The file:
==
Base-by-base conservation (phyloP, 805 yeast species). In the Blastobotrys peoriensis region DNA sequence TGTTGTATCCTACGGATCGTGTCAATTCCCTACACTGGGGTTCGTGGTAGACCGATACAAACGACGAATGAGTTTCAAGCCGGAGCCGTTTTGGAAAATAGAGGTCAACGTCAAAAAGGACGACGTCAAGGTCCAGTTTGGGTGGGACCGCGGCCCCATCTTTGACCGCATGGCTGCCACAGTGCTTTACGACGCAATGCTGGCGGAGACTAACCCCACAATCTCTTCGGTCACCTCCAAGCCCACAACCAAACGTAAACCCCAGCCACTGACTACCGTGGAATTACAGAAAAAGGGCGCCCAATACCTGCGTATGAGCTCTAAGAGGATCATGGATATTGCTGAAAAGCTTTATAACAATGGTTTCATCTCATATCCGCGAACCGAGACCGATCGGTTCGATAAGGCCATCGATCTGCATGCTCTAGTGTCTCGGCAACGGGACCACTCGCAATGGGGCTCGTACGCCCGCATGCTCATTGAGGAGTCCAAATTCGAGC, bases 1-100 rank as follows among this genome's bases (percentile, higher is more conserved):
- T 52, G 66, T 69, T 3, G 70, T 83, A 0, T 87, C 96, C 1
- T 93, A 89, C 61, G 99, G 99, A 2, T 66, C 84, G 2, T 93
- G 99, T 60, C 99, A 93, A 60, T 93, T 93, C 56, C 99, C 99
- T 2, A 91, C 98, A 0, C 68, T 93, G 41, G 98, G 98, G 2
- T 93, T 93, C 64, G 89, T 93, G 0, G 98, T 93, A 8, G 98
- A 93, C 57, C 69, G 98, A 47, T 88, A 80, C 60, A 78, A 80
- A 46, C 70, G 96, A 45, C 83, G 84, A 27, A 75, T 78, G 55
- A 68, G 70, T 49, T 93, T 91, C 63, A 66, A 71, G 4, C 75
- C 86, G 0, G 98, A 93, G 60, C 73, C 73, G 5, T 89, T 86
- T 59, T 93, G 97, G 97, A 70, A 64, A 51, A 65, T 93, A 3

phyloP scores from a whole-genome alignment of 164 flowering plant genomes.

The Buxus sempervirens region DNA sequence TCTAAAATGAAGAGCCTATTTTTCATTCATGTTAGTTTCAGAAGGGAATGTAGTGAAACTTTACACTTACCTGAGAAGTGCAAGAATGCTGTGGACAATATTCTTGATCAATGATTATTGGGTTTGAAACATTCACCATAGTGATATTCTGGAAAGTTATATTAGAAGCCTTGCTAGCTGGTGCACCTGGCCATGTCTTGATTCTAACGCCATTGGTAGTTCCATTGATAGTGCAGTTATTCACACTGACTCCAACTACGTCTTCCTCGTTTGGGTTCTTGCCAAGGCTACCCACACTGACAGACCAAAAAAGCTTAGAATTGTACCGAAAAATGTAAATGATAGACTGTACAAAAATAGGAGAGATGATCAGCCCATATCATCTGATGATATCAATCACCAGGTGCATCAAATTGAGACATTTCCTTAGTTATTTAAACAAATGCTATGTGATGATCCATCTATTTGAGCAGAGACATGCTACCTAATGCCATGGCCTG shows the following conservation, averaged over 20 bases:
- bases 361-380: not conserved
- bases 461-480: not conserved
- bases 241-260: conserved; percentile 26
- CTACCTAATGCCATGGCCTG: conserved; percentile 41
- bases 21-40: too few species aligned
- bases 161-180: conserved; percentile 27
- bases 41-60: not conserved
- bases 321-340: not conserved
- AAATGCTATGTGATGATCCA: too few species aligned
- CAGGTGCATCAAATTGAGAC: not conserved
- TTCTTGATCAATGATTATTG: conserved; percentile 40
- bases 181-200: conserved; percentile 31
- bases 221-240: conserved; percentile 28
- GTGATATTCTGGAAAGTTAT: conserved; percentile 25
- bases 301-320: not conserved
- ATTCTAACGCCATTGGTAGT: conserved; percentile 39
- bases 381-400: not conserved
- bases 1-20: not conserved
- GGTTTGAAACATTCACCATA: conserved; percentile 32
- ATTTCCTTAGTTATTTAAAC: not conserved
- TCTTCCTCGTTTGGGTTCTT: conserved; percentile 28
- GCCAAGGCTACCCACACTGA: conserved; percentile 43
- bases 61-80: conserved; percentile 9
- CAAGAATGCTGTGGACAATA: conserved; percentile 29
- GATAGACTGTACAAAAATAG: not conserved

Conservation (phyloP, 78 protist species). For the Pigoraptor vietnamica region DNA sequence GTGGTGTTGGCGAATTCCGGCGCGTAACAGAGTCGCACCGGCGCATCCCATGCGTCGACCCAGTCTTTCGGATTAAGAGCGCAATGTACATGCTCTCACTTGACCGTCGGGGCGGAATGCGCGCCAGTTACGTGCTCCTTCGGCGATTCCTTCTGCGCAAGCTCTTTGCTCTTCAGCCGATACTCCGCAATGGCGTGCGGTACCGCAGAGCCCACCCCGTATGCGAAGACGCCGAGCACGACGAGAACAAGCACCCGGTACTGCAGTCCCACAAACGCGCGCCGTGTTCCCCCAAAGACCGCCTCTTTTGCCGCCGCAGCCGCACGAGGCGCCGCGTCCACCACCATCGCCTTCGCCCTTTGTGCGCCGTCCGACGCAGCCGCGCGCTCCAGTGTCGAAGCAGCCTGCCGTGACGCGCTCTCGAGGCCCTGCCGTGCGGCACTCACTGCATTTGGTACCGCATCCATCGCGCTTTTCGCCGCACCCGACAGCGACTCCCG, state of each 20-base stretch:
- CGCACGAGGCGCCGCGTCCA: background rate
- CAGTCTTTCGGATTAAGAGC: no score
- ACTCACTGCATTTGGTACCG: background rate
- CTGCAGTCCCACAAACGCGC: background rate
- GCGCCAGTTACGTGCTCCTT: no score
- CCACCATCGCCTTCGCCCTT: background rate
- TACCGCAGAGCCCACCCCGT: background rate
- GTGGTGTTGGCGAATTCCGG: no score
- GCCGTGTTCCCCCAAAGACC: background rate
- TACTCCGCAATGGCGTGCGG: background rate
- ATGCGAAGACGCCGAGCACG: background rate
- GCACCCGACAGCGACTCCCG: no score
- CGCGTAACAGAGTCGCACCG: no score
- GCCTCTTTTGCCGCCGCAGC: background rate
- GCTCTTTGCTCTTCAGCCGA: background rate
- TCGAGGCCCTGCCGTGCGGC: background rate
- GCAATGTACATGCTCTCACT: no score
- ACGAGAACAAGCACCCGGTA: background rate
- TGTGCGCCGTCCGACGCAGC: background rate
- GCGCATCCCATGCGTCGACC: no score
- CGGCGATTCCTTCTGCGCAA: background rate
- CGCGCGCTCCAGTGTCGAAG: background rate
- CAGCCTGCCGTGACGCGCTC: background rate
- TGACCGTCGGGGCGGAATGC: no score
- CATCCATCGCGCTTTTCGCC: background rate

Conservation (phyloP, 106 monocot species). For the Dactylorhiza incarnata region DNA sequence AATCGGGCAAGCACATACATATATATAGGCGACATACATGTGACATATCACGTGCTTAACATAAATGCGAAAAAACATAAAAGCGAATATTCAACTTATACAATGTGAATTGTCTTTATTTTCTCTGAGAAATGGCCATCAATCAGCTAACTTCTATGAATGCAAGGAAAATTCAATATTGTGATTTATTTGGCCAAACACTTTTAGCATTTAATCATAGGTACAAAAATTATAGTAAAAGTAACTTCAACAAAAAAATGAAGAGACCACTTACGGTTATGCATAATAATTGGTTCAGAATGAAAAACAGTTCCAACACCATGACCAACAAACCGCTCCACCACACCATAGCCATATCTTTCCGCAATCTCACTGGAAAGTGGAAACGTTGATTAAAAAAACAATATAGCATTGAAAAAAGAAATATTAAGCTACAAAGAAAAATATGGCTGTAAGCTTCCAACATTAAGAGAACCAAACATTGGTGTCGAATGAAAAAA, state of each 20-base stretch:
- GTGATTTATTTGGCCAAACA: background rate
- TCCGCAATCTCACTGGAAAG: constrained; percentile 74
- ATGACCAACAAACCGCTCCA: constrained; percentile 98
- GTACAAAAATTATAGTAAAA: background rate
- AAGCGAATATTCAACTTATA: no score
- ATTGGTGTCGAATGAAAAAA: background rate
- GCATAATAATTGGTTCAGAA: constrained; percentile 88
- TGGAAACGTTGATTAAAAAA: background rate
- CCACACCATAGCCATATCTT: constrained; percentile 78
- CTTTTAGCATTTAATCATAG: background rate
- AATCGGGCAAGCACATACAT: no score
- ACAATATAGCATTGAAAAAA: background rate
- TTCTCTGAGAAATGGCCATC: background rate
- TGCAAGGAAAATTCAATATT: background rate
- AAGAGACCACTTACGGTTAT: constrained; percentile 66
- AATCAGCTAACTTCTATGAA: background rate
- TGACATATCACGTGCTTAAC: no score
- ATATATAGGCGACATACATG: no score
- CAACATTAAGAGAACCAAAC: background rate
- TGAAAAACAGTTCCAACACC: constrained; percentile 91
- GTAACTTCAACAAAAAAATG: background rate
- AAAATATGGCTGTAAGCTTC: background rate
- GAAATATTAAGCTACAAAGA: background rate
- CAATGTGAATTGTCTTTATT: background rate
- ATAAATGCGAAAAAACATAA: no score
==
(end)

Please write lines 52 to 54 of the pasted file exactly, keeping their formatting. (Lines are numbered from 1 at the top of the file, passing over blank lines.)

- CGCGTAACAGAGTCGCACCG: no score
- GCCTCTTTTGCCGCCGCAGC: background rate
- GCTCTTTGCTCTTCAGCCGA: background rate